Peter Hall (urbanist)


Peter Hall (urbanist)

Sir Peter Hall is the Bartlett Professor of Planning and Regeneration at The Bartlett, University College London and President of the Town and Country Planning Association. He is an internationally renowned authority on the economic, demographic, cultural and management issues that face cities around the globe. Sir Peter has also been for many years a key planning and regeneration adviser to successive governments. He was Special Adviser on Strategic Planning to the British government (1991-94) and a member of the Office of the Deputy Prime Minister's Urban Task Force (1998-1999). Sir Peter is also considered by many to be the father of the industrial enterprise zone concept, adopted by countries worldwide to develop industry in disadvantaged areas.

Background & Academic life

Sir Peter was born in London on 19 March 1932. He graduated from St Catherine’s College, Cambridge with a Master’s degree and Doctorate before starting his academic career in 1957 as lecturer at Birkbeck College, University of London. He later became a reader in geography at the London School of Economics. In 1968, at the age of 36, Peter Hall was appointed Professor of Geography and Head of Department at the University of Reading. He remained Geography Head of Department until 1980 but in the meantime became Chairman of the Planning School from 1971 for a total of 9 years until 1986 as well as Dean of Urban and Regional Planning for 3 years. Running parallel through the 1980s, he was also Professor in the Department of City and Regional Planning at the University of California, Berkeley. He left Reading in 1989 and Berkeley in 1992 to take up the Chair of Planning at The Bartlett, University College, London, where he remains today. He is a Fellow of the British Academy and a member of the Academia Europea. He holds fourteen honorary doctorates from universities in the UK, Sweden and Canada. Sir Peter was knighted in 1998 for services to the Town and Country Planning Association.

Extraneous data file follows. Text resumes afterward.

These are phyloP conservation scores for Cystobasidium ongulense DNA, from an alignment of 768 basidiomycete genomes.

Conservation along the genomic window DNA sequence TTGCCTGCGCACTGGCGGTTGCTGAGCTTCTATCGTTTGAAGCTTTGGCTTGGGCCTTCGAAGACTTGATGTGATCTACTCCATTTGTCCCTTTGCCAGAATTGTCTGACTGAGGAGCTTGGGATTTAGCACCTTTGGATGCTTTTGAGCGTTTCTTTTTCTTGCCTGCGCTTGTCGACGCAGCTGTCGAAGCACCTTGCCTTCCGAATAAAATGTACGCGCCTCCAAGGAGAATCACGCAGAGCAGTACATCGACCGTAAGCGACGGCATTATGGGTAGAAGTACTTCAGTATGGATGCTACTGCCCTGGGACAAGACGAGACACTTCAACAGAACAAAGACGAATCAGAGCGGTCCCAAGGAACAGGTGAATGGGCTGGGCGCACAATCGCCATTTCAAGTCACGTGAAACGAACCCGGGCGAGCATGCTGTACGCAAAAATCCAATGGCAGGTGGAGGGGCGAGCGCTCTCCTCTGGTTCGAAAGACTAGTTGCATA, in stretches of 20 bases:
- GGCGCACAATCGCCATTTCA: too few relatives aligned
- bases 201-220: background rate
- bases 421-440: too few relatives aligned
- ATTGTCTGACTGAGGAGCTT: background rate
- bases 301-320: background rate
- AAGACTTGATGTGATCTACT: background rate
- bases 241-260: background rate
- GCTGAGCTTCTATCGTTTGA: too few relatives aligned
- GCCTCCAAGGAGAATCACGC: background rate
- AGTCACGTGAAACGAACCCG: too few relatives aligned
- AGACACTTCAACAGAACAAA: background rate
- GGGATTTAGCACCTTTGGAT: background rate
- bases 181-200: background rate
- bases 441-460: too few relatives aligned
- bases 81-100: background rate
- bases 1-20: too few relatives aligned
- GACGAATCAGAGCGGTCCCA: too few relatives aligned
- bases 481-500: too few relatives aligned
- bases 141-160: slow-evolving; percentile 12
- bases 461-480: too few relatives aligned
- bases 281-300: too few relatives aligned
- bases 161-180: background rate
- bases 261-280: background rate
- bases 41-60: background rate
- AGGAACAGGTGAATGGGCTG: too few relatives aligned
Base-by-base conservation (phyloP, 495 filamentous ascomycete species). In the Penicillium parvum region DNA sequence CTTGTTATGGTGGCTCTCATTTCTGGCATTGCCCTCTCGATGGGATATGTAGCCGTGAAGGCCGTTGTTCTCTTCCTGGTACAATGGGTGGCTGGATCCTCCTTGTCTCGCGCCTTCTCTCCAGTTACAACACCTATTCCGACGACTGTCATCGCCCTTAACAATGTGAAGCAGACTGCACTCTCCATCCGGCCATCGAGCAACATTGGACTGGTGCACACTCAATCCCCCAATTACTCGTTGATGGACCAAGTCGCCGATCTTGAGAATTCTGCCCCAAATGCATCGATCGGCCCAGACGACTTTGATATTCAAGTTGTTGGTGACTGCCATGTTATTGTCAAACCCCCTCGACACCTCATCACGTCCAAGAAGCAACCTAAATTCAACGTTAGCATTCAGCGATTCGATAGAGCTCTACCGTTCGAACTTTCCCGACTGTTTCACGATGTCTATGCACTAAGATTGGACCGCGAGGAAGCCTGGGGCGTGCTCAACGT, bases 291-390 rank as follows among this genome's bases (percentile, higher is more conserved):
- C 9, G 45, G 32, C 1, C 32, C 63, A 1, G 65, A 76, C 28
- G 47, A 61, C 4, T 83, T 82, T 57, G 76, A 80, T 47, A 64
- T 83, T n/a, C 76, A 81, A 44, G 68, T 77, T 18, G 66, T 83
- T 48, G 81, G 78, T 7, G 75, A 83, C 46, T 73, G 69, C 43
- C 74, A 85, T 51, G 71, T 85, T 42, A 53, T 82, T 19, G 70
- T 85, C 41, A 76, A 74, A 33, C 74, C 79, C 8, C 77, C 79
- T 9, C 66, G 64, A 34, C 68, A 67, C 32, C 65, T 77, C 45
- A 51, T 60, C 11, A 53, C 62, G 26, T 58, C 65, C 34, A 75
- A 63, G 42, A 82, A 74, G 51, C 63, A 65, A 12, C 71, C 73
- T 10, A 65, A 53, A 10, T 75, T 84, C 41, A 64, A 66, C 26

Sir Peter has devoted his life to the study of the world’s cities from every angle – economic, demographic, cultural and managerial. He has written and edited nearly forty books, some of them translated into many languages. His first prominent book was 'The World Cities' published in 1966 simultaneously in 6 languages, a Chinese edition came out in 1982, a year before the English third edition (the research encompassed was ahead of its time, it is only since the mid-1980s that world cities became a major school of urban research). Of those devoted to contemporary problems of urban planning in Britain, Europe and the USA, the best known is ‘The Containment of Urban England’ (1973), an analysis of the British town and country planning system, based on a formidable amount of statistical research. It focuses on the processes of urban growth in England and Wales since World War II and describes how the planning movement tried to contain and guide it.

Another of Sir Peter's achievements is to have charted the history of modern attempts to shape and control the development of the city. He co-wrote ‘Sociable Cities’ (1998) an analysis of the legacy of Ebenezer Howard, whose ‘Garden Cities of To-Morrow’ (1902) became the most influential and important book in the entire history of 20th-century city planning. That same year, Professor Hall published his wide-ranging ‘Cities in Civilization: Culture, Technology and Urban Order’ - an 1169-page venture into the comparative cultural history of cities, which investigates the exceptional cultural creativity which distinguished the world’s great cities in their golden ages, from ancient Athens to late 20th-century London. In 2006, he completed direction of a two-year, seven-country study of Polycentric Mega-City-Regions in Europe, financed by a €2.4 million grant from the European Union.